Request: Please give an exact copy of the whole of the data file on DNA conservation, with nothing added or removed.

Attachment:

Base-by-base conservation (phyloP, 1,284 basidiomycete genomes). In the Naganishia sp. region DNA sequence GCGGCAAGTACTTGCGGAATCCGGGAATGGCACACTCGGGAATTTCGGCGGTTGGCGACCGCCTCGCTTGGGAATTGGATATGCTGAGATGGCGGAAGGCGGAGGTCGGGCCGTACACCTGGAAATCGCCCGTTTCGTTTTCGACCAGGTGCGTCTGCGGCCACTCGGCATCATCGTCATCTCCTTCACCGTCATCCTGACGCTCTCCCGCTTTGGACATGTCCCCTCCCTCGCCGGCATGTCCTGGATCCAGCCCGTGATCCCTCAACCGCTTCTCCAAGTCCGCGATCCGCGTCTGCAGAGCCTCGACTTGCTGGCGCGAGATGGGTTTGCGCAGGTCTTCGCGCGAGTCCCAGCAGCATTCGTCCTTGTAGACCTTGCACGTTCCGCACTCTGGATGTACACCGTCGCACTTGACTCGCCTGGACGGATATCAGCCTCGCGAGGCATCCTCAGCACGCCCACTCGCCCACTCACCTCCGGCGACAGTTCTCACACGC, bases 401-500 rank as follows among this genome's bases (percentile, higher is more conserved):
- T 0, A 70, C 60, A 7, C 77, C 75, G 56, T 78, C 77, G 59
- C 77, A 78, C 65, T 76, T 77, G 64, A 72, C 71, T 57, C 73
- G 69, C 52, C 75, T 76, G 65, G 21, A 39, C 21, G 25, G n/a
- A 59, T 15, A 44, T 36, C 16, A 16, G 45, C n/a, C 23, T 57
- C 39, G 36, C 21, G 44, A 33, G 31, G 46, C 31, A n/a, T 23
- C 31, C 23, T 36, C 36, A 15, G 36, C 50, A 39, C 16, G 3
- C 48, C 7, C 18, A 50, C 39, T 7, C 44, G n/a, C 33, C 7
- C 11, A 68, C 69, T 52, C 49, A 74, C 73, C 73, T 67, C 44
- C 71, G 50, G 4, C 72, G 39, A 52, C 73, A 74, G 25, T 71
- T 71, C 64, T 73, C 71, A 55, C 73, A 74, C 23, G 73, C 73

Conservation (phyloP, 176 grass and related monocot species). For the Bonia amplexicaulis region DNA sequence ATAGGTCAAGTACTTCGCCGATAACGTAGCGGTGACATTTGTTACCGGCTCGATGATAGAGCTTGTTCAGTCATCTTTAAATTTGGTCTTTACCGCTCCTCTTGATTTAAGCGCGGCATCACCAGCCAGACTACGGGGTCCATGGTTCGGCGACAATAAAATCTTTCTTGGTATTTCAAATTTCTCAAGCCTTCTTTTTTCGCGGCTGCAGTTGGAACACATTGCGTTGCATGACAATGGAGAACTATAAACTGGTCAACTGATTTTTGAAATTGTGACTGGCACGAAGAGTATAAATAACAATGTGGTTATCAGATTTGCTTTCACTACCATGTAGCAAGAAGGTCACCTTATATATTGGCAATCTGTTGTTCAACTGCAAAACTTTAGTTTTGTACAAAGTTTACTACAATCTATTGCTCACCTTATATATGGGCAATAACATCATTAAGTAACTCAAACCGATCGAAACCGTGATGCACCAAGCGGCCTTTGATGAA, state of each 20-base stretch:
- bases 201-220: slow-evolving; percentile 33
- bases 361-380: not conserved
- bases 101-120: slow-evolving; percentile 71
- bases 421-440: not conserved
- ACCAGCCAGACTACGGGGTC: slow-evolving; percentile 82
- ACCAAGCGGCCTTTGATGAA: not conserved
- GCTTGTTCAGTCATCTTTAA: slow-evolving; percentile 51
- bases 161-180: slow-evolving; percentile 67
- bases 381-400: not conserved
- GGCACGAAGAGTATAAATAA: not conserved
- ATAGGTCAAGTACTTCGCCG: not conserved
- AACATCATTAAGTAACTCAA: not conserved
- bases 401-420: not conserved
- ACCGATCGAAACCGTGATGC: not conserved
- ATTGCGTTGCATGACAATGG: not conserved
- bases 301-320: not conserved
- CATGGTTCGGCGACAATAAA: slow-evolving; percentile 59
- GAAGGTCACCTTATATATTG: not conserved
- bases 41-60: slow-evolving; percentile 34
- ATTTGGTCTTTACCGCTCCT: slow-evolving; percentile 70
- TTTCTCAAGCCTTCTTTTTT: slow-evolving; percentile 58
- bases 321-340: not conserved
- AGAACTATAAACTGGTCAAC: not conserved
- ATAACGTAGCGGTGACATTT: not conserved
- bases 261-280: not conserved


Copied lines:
Base-by-base conservation (phyloP, 1,284 basidiomycete genomes). In the Naganishia sp. region DNA sequence GCGGCAAGTACTTGCGGAATCCGGGAATGGCACACTCGGGAATTTCGGCGGTTGGCGACCGCCTCGCTTGGGAATTGGATATGCTGAGATGGCGGAAGGCGGAGGTCGGGCCGTACACCTGGAAATCGCCCGTTTCGTTTTCGACCAGGTGCGTCTGCGGCCACTCGGCATCATCGTCATCTCCTTCACCGTCATCCTGACGCTCTCCCGCTTTGGACATGTCCCCTCCCTCGCCGGCATGTCCTGGATCCAGCCCGTGATCCCTCAACCGCTTCTCCAAGTCCGCGATCCGCGTCTGCAGAGCCTCGACTTGCTGGCGCGAGATGGGTTTGCGCAGGTCTTCGCGCGAGTCCCAGCAGCATTCGTCCTTGTAGACCTTGCACGTTCCGCACTCTGGATGTACACCGTCGCACTTGACTCGCCTGGACGGATATCAGCCTCGCGAGGCATCCTCAGCACGCCCACTCGCCCACTCACCTCCGGCGACAGTTCTCACACGC, bases 401-500 rank as follows among this genome's bases (percentile, higher is more conserved):
- T 0, A 70, C 60, A 7, C 77, C 75, G 56, T 78, C 77, G 59
- C 77, A 78, C 65, T 76, T 77, G 64, A 72, C 71, T 57, C 73
- G 69, C 52, C 75, T 76, G 65, G 21, A 39, C 21, G 25, G n/a
- A 59, T 15, A 44, T 36, C 16, A 16, G 45, C n/a, C 23, T 57
- C 39, G 36, C 21, G 44, A 33, G 31, G 46, C 31, A n/a, T 23
- C 31, C 23, T 36, C 36, A 15, G 36, C 50, A 39, C 16, G 3
- C 48, C 7, C 18, A 50, C 39, T 7, C 44, G n/a, C 33, C 7
- C 11, A 68, C 69, T 52, C 49, A 74, C 73, C 73, T 67, C 44
- C 71, G 50, G 4, C 72, G 39, A 52, C 73, A 74, G 25, T 71
- T 71, C 64, T 73, C 71, A 55, C 73, A 74, C 23, G 73, C 73

Conservation (phyloP, 176 grass and related monocot species). For the Bonia amplexicaulis region DNA sequence ATAGGTCAAGTACTTCGCCGATAACGTAGCGGTGACATTTGTTACCGGCTCGATGATAGAGCTTGTTCAGTCATCTTTAAATTTGGTCTTTACCGCTCCTCTTGATTTAAGCGCGGCATCACCAGCCAGACTACGGGGTCCATGGTTCGGCGACAATAAAATCTTTCTTGGTATTTCAAATTTCTCAAGCCTTCTTTTTTCGCGGCTGCAGTTGGAACACATTGCGTTGCATGACAATGGAGAACTATAAACTGGTCAACTGATTTTTGAAATTGTGACTGGCACGAAGAGTATAAATAACAATGTGGTTATCAGATTTGCTTTCACTACCATGTAGCAAGAAGGTCACCTTATATATTGGCAATCTGTTGTTCAACTGCAAAACTTTAGTTTTGTACAAAGTTTACTACAATCTATTGCTCACCTTATATATGGGCAATAACATCATTAAGTAACTCAAACCGATCGAAACCGTGATGCACCAAGCGGCCTTTGATGAA, state of each 20-base stretch:
- bases 201-220: slow-evolving; percentile 33
- bases 361-380: not conserved
- bases 101-120: slow-evolving; percentile 71
- bases 421-440: not conserved
- ACCAGCCAGACTACGGGGTC: slow-evolving; percentile 82
- ACCAAGCGGCCTTTGATGAA: not conserved
- GCTTGTTCAGTCATCTTTAA: slow-evolving; percentile 51
- bases 161-180: slow-evolving; percentile 67
- bases 381-400: not conserved
- GGCACGAAGAGTATAAATAA: not conserved
- ATAGGTCAAGTACTTCGCCG: not conserved
- AACATCATTAAGTAACTCAA: not conserved
- bases 401-420: not conserved
- ACCGATCGAAACCGTGATGC: not conserved
- ATTGCGTTGCATGACAATGG: not conserved
- bases 301-320: not conserved
- CATGGTTCGGCGACAATAAA: slow-evolving; percentile 59
- GAAGGTCACCTTATATATTG: not conserved
- bases 41-60: slow-evolving; percentile 34
- ATTTGGTCTTTACCGCTCCT: slow-evolving; percentile 70
- TTTCTCAAGCCTTCTTTTTT: slow-evolving; percentile 58
- bases 321-340: not conserved
- AGAACTATAAACTGGTCAAC: not conserved
- ATAACGTAGCGGTGACATTT: not conserved
- bases 261-280: not conserved